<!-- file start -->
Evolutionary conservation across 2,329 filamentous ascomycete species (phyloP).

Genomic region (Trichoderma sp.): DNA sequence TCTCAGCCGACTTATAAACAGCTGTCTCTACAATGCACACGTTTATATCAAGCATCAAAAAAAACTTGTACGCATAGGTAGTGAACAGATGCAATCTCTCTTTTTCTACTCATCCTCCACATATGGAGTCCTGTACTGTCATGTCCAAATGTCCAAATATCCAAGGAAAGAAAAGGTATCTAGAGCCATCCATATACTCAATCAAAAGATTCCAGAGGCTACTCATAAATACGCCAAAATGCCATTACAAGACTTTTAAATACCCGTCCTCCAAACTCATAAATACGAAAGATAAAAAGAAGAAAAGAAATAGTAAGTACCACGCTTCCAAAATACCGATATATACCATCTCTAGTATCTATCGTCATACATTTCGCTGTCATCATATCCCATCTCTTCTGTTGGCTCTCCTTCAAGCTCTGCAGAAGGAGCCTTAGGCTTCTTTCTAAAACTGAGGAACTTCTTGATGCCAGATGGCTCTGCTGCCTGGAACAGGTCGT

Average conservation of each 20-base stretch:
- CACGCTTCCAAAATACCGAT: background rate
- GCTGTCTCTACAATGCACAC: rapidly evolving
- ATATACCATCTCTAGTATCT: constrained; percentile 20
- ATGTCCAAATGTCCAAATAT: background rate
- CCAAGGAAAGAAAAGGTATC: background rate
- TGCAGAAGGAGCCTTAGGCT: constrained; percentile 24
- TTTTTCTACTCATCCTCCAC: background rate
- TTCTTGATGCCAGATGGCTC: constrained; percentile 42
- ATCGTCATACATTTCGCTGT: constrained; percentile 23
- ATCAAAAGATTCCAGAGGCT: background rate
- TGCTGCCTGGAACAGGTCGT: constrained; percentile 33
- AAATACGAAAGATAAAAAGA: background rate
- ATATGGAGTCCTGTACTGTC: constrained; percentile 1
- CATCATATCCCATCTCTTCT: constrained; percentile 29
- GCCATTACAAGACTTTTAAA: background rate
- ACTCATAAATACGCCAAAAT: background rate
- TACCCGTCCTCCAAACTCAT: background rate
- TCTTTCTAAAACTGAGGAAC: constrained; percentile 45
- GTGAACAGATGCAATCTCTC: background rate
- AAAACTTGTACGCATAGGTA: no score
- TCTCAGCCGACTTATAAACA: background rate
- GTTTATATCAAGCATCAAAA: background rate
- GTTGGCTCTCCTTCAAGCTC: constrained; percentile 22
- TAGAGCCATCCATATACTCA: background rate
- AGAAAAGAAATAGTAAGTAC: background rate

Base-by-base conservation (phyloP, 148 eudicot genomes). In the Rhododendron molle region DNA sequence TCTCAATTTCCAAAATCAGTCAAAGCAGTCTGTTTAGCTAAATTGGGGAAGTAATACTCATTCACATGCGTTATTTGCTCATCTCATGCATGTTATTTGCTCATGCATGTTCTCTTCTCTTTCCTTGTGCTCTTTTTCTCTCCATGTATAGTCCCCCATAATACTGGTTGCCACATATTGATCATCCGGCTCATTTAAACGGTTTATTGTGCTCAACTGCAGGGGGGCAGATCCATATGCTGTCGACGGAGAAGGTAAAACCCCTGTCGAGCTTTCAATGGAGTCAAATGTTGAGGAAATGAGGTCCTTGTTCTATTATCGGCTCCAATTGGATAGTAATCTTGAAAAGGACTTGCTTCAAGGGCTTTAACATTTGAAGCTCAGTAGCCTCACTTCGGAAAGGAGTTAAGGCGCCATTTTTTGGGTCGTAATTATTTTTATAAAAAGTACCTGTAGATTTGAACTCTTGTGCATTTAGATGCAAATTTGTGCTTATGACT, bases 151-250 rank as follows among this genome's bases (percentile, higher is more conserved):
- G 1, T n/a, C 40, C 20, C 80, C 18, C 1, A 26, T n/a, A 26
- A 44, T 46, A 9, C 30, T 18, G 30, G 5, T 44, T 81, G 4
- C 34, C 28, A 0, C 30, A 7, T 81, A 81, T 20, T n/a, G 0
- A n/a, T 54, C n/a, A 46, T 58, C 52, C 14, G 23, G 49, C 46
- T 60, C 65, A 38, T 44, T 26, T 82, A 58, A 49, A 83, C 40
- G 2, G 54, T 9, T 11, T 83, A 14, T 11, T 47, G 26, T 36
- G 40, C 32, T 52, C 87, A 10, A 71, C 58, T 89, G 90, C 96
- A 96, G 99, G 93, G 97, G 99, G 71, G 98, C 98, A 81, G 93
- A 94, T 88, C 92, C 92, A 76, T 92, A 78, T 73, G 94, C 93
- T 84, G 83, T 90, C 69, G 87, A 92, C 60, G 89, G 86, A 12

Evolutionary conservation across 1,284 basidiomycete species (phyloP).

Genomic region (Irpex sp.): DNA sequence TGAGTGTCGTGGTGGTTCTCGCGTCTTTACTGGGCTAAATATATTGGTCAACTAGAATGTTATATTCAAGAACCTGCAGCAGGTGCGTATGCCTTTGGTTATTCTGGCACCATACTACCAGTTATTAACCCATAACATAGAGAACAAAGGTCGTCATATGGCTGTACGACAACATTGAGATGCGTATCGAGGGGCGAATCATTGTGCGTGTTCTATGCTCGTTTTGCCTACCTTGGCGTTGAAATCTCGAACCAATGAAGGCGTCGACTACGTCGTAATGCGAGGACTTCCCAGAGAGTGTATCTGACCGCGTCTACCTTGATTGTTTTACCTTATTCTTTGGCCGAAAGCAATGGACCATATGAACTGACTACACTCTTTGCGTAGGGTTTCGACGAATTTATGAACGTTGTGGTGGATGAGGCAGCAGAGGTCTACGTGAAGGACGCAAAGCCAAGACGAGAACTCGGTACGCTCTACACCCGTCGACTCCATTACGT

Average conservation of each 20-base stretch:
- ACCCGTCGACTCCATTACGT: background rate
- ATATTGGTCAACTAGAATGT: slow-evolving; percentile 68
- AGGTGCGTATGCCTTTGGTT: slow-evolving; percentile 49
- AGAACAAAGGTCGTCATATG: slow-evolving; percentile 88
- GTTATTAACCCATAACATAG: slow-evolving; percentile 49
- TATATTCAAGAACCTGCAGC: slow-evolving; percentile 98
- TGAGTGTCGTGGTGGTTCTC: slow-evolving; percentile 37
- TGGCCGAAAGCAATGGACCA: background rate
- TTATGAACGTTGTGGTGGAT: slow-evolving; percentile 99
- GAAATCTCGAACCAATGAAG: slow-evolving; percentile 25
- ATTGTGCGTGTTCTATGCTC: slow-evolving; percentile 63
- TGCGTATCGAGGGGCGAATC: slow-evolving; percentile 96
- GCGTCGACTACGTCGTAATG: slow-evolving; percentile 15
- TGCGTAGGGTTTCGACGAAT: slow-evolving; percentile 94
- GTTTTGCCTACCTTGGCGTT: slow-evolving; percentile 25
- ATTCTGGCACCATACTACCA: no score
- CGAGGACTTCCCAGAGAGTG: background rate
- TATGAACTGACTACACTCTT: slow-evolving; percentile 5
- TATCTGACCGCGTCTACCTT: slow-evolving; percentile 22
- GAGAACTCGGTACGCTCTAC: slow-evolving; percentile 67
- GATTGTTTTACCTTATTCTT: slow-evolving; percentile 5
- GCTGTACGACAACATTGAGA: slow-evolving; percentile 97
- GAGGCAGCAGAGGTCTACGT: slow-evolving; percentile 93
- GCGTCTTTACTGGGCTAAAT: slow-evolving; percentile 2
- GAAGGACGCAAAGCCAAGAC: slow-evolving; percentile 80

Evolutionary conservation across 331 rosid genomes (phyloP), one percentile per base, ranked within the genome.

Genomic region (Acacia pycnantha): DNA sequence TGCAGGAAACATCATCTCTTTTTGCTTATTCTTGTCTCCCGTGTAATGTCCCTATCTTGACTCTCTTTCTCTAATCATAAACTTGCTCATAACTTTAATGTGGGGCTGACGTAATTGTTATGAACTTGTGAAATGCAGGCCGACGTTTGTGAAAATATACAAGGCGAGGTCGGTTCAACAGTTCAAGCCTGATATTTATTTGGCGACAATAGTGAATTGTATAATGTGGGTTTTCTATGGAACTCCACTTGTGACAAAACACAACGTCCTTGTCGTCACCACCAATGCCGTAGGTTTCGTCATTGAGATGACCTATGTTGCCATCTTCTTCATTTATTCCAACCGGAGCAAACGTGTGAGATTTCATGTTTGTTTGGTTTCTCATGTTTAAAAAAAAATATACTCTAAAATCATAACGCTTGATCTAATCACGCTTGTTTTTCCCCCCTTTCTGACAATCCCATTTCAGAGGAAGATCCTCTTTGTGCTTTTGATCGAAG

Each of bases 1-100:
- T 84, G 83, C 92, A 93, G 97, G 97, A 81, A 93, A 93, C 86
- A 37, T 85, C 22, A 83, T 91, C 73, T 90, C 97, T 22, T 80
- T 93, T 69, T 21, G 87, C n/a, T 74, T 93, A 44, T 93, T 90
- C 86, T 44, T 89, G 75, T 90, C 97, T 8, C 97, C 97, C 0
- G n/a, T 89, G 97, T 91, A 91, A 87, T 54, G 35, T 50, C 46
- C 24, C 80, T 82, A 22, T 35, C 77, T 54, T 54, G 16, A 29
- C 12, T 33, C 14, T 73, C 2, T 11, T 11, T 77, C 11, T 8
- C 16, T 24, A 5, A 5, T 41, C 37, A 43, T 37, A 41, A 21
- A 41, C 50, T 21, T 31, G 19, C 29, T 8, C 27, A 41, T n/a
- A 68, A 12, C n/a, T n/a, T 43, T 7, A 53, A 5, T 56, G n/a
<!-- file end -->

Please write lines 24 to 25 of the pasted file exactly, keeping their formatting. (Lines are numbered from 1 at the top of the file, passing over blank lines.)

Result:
- TCTCAGCCGACTTATAAACA: background rate
- GTTTATATCAAGCATCAAAA: background rate